Forgive me for being so “academic” the Muses weep when I speak so; but I listen to the serpent, for he seduced us away from the source only to seduce us back to the source. And I trust the serpent who knows the secret of the passage and who embodies the mysterious necessity wherein “the way up and the way down are the same'” and the way of going hence is the way of returning.

Since in the attempt at naming the holy the whole sphere of opposition of true and non-true created by the naming of the object, is negated there is no longer a question of double truth, there is correctness or in- correctness as regards the scientific language and the term “truth” must find its mythical sense. (Is not this, in fact, what Heidegger does? Even if he does not create the word mythos anew he discovers the old mythos in the words at the point of the original createdness, Please try to explain to me a little what Heidegger means by the naming of the holy!!!) [Heidegger: “The thinker evokes Being. The poet names the holy.”]

What shall become of me “in absentia”! Be my good friend and genius. It is so good to speak to you – do you listen will you answer me in a word?

Sept. 21

My good child, I think of you all day long, how deeply we belong to each other, that the powers of sea and earth have no deeper and more secret sources than our love.

I try to be cheerful which is for me very very difficult. – And will you grow chaste and tranquil! The priest’s “duties” by the altar in the refuge of the temple are rather his reward, we cannot wait till the moment at the altar – that moment may perhaps never even come in our lives. But we must walk like priests through the world, homeless in the absence of temples and altars, through the daily toil, rush and disorder, always searching among the many crooked, distorting lines for the true and holy countenance of the day and season. How can we hope, how shall we dare to build anything graceful, noble and rooted in the essential power of things, unless we first strengthen what is graceful and noble in our own powers. What does it help us to cover ourselves with what is no longer our own – ? The heavens shall hardly help anyone who is afraid of being naked for a while.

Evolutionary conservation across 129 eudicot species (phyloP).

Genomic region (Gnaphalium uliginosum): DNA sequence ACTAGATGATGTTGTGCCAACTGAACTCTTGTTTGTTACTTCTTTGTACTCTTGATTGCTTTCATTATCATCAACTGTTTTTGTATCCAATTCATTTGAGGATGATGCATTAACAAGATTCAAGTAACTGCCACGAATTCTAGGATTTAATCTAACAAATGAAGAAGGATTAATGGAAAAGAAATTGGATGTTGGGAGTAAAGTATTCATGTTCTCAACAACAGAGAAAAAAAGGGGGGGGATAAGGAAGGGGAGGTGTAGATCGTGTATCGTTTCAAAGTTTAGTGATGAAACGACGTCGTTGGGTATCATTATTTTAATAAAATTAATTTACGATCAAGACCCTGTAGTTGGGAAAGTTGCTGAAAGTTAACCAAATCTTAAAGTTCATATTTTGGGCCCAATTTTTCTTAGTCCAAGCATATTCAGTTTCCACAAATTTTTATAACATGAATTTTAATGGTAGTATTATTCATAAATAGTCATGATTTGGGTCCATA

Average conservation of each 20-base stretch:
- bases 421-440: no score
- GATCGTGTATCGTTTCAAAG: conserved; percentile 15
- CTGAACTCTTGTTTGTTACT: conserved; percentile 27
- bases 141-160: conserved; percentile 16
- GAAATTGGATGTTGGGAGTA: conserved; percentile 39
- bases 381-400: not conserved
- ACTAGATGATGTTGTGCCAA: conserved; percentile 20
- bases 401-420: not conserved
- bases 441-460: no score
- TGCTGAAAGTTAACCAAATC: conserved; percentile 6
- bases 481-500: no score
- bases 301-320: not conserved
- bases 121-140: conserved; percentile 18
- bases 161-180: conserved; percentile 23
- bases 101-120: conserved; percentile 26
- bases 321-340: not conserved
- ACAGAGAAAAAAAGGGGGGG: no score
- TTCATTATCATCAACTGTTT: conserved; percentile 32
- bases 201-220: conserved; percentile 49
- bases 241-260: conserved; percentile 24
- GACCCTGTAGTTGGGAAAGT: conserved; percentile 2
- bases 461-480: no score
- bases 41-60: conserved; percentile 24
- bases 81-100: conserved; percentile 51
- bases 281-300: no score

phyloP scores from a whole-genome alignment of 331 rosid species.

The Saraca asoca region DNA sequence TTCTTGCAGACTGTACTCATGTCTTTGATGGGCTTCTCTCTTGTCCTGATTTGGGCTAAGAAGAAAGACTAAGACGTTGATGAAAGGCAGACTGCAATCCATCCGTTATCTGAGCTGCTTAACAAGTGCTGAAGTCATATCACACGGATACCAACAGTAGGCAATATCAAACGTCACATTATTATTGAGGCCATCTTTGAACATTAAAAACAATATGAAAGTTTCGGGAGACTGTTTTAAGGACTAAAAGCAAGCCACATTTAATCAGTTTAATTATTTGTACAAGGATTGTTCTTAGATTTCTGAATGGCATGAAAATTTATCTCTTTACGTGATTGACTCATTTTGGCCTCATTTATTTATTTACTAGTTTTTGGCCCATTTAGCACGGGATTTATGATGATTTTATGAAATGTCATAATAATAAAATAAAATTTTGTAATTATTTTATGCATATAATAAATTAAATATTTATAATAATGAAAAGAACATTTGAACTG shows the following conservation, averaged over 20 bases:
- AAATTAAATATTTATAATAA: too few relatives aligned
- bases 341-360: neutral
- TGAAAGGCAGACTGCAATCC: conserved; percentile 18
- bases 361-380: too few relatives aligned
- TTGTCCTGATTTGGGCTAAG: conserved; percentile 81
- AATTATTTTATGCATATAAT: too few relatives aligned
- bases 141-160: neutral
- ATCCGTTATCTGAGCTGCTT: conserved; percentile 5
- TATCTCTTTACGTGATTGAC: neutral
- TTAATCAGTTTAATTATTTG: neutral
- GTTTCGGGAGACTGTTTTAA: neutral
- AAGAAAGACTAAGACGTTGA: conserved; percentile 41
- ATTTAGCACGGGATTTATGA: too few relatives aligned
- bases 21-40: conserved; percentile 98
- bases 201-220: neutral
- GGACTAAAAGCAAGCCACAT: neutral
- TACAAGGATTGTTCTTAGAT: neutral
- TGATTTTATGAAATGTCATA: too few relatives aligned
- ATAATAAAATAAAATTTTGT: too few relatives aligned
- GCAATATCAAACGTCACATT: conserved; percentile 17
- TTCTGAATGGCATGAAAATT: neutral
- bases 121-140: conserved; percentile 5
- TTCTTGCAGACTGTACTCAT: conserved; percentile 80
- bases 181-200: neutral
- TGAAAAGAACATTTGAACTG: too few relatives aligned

We should have days of fasting our eyes and ears from the human word, the printed words and the chatter, that after the food, the warmth and shelter is the last human comforts, of the human refuge, in itself a blessing even as the bread, fire, and covering – but at certain moments like food – like all comfort that is a sign of our dependence and relativity: something dirty, unclean, whereof we must purify ourselves.

I ache and tremble for you my lovely one, oh, terribly. Each evening I dress in all my jewels only for you and chatter with the men. How boring is all conversation! How much wiser are the southern peoples who do not talk about social problems but embrace a woman and touch her breasts. All talk is so fatally boring.

Sept. 26


150 W4 57

Jacob, my dearest One, how good it was to receive two letters from you! I begin to feel like a sleep walker through the world – very efficient and quite dreamless but a sleep walker and in the gray hues of this sleep I taste the blackness of death. And, Oh, New York is so gray, pleasantly and relaxingly gray like a nice black and white movie.


The customs examination both for Mother and me was so smooth and gentlemanly that I was really moved. I was asked to open one book-case and was having difficulty finding the right key – so the man said I should not bother, he’ll take my word for it. It didn’t last five minutes. The whole S.S. America with immigrants and everything was cleared (trunks brought from hole to pier and examined) in less than three hours.


I managed to escape for a few hours to look through book stores: found a lovely new edition of “Anabasis” (Perse, trans. by Eliot) bought it. I am reading it – it is more much more than Darius’ boasting of how many conquered men’s ears he cut off: he makes the earth emerge in its primeval and mysterious – yet – open nakedness as a people first confront it. And this meeting between the people full of fresh arrogance and the earth full of a fresh and sensuous shyness is like the meeting of man and woman, before all reflection, before any distinction between “rape” and “holy marriage”, and therefore like the meeting of man and woman at the point when they no longer belong to themselves, utterly clear and of concrete and practical character, utterly beyond good and bad and beyond love in any romantic sense: It is naming at last the “inorgisches” the unfeeling, unorganized elemental being and no longer humanity or even the “gods” – and it comes closer to the longing of Holderlin and Heidegger than perhaps anything they themselves were able to utter. I came across some very interesting new poets – one feels a new heartbeat and breath struggling in the language of the new Poetry still half smothered in intellectual confusion and self-consciousness.